FIGS. 11-22 illustrate operation at the work station of the machine. There is described herein one of many different possible configurations of the components to construct a particular spring which is a double coiled spring with intermediate bends. The machine of this invention may also be set up for constructing various other types of springs and in this regard has extreme versatility. The modification of tooling can be accomplished quite readily to change to different spring configurations.
FIG. 11 is in substance a plan view at the work station showing the deflection tool 22, wire guide 20, stationary guides 35 and 37, the guide plate 28, the bending tool 26, the bending anvil 24, and the cutting tool 30. Each of the components shown in FIG. 11 operate in a sequence as described hereinafter in constructing a spring of the type shown in FIG. 22.
FIG. 12 is a cross-sectional view taken along line 12--12 of FIG. 11 and showing some of the components. For example, the guide plate 28 is disposed in its upward retracted position. Similarly, the bending tool 26 is in its lower inoperative position. The wire feed guide 20 is shown feeding a short length of wire W therefrom. FIG. 12 also shows the stationary guide 37 in place and the bending anvil 24. It can be assumed in FIG. 12 that the operation is at its very initiation with the cutting tool 30 having just been previously operated to terminate the making of a previous spring.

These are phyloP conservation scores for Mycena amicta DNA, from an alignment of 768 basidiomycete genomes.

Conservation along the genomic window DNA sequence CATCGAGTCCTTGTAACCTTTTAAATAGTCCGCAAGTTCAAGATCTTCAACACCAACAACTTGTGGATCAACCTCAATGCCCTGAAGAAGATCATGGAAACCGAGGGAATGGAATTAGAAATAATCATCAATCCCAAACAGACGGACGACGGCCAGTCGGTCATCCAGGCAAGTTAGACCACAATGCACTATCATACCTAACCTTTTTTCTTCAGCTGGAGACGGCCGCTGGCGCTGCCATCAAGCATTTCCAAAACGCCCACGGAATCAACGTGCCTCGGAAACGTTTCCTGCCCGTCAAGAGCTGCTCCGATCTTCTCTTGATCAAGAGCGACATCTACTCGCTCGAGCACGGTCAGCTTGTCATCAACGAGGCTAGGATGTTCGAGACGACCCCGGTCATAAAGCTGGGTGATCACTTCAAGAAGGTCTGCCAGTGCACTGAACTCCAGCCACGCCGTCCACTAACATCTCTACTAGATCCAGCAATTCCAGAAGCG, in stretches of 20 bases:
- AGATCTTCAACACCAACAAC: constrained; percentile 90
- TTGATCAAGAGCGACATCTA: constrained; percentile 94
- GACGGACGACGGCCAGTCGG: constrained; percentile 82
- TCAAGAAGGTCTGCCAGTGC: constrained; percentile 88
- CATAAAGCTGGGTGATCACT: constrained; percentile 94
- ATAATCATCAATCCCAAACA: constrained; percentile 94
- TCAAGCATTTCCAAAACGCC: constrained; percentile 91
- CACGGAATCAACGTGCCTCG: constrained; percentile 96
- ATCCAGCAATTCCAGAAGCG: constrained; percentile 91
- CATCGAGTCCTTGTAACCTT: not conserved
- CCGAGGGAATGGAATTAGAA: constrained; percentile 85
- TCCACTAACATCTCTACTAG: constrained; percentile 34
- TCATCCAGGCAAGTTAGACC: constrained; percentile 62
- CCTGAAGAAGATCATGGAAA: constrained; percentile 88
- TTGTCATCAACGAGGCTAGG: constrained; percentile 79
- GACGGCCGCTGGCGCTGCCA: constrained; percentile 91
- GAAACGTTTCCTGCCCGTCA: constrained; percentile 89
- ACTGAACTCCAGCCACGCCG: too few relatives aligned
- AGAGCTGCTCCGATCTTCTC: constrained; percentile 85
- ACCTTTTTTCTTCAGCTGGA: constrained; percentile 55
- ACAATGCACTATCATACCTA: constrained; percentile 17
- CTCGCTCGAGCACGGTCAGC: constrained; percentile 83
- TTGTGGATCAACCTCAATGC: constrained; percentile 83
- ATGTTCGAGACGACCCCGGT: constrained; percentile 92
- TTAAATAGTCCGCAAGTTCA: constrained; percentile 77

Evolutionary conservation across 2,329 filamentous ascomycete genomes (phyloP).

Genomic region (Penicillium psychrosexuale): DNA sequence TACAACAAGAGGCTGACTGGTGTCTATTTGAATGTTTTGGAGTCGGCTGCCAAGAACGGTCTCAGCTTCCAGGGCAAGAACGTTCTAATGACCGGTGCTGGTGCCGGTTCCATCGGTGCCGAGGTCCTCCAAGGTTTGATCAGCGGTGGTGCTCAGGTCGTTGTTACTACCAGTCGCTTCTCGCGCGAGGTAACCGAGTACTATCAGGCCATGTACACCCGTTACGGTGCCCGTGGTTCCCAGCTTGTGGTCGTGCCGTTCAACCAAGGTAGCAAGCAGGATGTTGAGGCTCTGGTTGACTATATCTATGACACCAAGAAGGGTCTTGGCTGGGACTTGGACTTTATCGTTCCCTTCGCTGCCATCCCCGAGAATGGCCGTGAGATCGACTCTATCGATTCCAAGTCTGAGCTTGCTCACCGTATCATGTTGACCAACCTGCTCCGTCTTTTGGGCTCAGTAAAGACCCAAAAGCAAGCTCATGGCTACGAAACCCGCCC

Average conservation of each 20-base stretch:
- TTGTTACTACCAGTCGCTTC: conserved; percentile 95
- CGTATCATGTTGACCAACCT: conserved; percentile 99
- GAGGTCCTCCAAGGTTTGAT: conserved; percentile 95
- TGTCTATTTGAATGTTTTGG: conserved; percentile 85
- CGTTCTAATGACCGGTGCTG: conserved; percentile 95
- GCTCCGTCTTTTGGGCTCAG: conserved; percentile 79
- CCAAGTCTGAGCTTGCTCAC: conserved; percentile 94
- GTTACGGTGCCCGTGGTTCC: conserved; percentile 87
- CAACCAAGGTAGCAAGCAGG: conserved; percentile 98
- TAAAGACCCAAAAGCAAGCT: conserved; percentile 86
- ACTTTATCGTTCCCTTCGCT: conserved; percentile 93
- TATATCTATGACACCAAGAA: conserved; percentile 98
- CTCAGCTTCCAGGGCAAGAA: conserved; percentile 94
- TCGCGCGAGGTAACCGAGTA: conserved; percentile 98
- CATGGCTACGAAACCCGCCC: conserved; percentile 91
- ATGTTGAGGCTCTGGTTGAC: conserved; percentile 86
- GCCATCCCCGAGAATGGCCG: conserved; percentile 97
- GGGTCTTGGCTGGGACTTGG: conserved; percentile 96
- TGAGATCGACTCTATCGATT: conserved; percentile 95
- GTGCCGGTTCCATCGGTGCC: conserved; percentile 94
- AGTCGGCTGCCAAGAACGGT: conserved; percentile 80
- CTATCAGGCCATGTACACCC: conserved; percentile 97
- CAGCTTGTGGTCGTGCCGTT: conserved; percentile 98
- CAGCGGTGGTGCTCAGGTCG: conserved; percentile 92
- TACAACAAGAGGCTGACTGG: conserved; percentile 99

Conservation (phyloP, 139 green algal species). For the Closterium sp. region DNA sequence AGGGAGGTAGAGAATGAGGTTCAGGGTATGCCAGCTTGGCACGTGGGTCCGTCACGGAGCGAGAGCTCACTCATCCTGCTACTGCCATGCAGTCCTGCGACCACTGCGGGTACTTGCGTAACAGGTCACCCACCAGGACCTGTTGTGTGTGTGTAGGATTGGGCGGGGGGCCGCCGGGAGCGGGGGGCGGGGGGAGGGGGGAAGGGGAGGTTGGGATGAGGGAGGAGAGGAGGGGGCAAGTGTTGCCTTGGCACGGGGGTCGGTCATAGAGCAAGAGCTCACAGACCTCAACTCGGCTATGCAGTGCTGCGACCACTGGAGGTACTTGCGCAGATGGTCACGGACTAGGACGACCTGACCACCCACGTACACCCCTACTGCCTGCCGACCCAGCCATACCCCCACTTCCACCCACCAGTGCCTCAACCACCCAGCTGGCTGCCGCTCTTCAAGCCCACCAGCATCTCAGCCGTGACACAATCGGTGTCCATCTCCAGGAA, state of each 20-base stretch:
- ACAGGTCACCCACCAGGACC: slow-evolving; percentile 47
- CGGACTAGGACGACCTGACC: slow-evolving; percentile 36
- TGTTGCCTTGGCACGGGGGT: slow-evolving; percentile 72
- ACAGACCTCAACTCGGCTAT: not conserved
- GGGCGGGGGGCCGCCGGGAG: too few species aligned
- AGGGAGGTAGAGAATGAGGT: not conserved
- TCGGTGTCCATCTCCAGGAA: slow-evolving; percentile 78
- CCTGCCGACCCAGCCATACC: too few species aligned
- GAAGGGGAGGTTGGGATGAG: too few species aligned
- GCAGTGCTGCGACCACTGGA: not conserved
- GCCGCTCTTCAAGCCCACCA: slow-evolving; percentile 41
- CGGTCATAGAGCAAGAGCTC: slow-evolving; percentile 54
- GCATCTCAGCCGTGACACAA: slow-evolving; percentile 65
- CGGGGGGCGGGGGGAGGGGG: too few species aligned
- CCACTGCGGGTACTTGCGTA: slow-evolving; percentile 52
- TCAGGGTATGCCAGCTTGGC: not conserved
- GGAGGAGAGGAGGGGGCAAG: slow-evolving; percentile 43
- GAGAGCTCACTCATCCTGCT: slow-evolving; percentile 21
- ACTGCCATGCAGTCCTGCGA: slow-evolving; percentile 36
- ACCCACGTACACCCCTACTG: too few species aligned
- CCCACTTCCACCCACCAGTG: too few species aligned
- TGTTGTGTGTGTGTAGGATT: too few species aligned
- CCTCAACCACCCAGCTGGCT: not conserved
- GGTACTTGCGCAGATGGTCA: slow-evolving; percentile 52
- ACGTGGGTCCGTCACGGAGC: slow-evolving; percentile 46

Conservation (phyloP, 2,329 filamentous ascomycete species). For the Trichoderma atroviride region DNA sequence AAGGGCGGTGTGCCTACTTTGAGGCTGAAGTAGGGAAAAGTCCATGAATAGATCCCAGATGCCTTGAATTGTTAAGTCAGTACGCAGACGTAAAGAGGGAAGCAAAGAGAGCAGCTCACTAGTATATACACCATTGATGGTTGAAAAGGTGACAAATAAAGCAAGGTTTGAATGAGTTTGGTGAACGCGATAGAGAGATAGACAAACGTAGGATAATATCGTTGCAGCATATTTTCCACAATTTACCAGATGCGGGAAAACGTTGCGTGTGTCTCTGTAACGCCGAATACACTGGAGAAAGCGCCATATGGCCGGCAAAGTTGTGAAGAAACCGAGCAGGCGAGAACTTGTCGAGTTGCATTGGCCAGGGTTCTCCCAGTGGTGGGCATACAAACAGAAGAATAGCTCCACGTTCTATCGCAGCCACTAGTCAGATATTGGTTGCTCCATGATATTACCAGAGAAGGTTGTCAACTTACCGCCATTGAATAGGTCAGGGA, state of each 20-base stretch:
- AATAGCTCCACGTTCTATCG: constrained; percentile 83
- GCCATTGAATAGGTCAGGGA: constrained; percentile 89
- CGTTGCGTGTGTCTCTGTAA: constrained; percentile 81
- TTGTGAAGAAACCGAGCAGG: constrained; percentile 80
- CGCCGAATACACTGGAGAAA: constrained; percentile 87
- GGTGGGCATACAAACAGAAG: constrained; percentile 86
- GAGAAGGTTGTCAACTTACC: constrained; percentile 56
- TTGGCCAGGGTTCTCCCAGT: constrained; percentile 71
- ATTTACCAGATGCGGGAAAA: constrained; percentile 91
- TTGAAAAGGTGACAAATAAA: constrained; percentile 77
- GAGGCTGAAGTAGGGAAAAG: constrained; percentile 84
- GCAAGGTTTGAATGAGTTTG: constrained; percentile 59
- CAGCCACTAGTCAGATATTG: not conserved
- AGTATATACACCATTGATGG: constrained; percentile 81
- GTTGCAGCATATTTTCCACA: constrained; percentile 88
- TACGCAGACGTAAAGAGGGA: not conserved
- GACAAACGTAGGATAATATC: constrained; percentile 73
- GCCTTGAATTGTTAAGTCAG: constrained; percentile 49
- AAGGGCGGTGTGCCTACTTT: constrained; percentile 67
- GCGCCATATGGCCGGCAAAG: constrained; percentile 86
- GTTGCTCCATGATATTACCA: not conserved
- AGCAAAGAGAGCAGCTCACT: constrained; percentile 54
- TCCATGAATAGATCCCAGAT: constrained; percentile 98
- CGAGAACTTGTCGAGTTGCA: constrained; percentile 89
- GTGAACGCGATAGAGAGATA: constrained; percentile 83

FIGS. 13-22 now depict the sequence of operation in making the final spring construction as shown in FIG. 22. The sequence of operation is also described in connection with the operation of other parts of the machine such as the operation of the feed rolls R1 and R2 and the operation of the snubber feed mechanism 32. In the operation of FIG. 13, most of the parts are withdrawn from their operative position. For example, the deflection tool 22 is out of the path of the wire feed and the bending tool 26 is in its lowermost inoperative position. However, the feed rollers are closed as depicted in FIG. 6 and the wire W is being fed at a predetermined rate. The other feed 32 is not operative at that time as the cam C1 is still on its lower cam track. The feed rollers R1 and R2 are in contact because the cam C2 is also not on its contacting lobe. The cam follower 68 is disposed in an intermediate space between the two cam lobes of cam C2. FIG. 13 shows the wire W at that time being fed in the direction of the arrow A.